J Extra Corpor Technol
Volume 54, Number 3, September 2022
|Page(s)||212 - 222|
|Published online||15 September 2022|
Cefepime Extraction by Extracorporeal Life Support Circuits
* Division of Pediatric Critical Care, Department of Pediatrics, University of Utah, Salt Lake City, Utah;
† Division of Clinical Pharmacology, Department of Pediatrics, University of Utah, Salt Lake City, Utah;
‡ Department of Clinical Pharmacy, University of Colorado Anschutz Medical Campus, Aurora, Colorado;
§ Department of Pharmacology and Toxicology, University of Utah, Salt Lake City, Utah;
‖ American Red Cross, Salt Lake City, Utah;
¶ Department of Pathology, University of Arizona College of Medicine-Tucson, Tucson, Arizona;
# Division of Pediatric Nephrology, Department of Pediatrics, Duke University, Durham, North Carolina;
** Division of Pediatric Nephrology, Department of Pediatrics, East Carolina University, Greenville, North Carolina.
Address correspondence to: Kevin M. Watt, MD, PhD, Division of Pediatric Critical Care, Department of Pediatrics, University of Utah, 295 Chipeta Way, P.O. Box 581289, Salt Lake City, UT 84158. E-mail: email@example.com
Accepted: 23 June 2022
Extracorporeal life support (ECLS) devices are lifesaving for critically ill patients with multi-organ dysfunction. Despite this, patients supported with ECLS are at high risk for ECLS-related complications, including nosocomial infections, and mortality rates are high in this patient population. The high mortality rates are suspected to be, in part, a result of significantly altered drug disposition by the ECLS circuit, resulting in suboptimal antimicrobial dosing. Cefepime is commonly used in critically ill patients with serious infections. Cefepime dosing is not routinely guided by therapeutic drug monitoring and treatment success is dependent upon the percentage of time of the dosing interval that the drug concentration remains above the minimum inhibitory concentration of the organism. This ex vivo study measured the extraction of cefepime by continuous renal replacement therapy (CRRT) and extracorporeal membrane oxygenation (ECMO) circuits. Cefepime was studied in four closed-loop CRRT circuit configurations and a single closed-loop ECMO circuit configuration. Circuits were primed with a physiologic human blood–plasma mixture and the drug was dosed to achieve therapeutic concentrations. Serial blood samples were collected over time and concentrations were quantified using validated assays. In ex vivo CRRT experiments, cefepime was rapidly cleared by dialysis, hemofiltration, and hemodiafiltration, with greater than 96% cefepime eliminated from the circuit by 2 hours. In the ECMO circuits, the mean recovery of cefepime was similar in both circuit and standard control. Mean (standard deviation) recovery of cefepime in the ECMO circuits (n = 6) was 39.2% (8.0) at 24 hours. Mean recovery in the standard control (n = 3) at 24 hours was 52.2% (1.5). Cefepime is rapidly cleared by dialysis, hemofiltration, and hemodiafiltration in the CRRT circuit but minimally adsorbed by either the CRRT or ECMO circuits. Dosing adjustments are needed for patients supported with CRRT.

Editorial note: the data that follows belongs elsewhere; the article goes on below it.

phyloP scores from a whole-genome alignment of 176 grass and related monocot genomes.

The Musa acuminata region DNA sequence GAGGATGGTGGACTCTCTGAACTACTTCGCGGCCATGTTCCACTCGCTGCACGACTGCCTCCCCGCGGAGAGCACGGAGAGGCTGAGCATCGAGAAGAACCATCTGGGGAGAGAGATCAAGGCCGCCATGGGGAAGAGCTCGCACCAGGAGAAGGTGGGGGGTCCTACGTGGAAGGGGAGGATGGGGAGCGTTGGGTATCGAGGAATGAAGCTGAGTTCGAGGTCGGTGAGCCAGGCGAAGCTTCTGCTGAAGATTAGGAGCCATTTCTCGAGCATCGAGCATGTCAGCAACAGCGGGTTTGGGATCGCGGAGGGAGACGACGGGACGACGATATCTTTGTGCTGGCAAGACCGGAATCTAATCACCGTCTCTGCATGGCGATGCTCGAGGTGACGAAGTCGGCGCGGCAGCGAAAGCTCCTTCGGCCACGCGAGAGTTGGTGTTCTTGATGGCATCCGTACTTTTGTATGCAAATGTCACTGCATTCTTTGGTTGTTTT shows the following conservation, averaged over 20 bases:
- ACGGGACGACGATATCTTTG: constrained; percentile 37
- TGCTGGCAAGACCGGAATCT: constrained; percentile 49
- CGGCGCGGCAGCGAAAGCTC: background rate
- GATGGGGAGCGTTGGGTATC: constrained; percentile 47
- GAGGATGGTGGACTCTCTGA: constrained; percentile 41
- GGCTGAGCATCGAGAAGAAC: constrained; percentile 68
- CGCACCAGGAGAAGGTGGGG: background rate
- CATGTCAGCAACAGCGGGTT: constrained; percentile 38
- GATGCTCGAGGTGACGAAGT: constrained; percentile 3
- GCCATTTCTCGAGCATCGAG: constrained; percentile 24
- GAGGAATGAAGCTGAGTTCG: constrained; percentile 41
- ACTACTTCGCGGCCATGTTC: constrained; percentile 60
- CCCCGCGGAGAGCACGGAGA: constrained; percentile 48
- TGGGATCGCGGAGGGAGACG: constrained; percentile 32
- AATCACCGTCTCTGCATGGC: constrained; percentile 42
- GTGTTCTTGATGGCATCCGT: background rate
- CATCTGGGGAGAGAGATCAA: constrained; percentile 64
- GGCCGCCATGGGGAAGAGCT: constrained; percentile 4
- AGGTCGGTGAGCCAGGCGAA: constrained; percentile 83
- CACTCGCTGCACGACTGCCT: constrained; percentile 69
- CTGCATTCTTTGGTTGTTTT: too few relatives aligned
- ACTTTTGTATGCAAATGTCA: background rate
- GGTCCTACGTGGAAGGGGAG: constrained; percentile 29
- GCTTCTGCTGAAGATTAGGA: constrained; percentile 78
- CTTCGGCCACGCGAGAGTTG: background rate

Key words: cefepime / extracorporeal membrane oxygenation / renal replacement therapy / pharmacology / drug extraction.
© 2022 AMSECT
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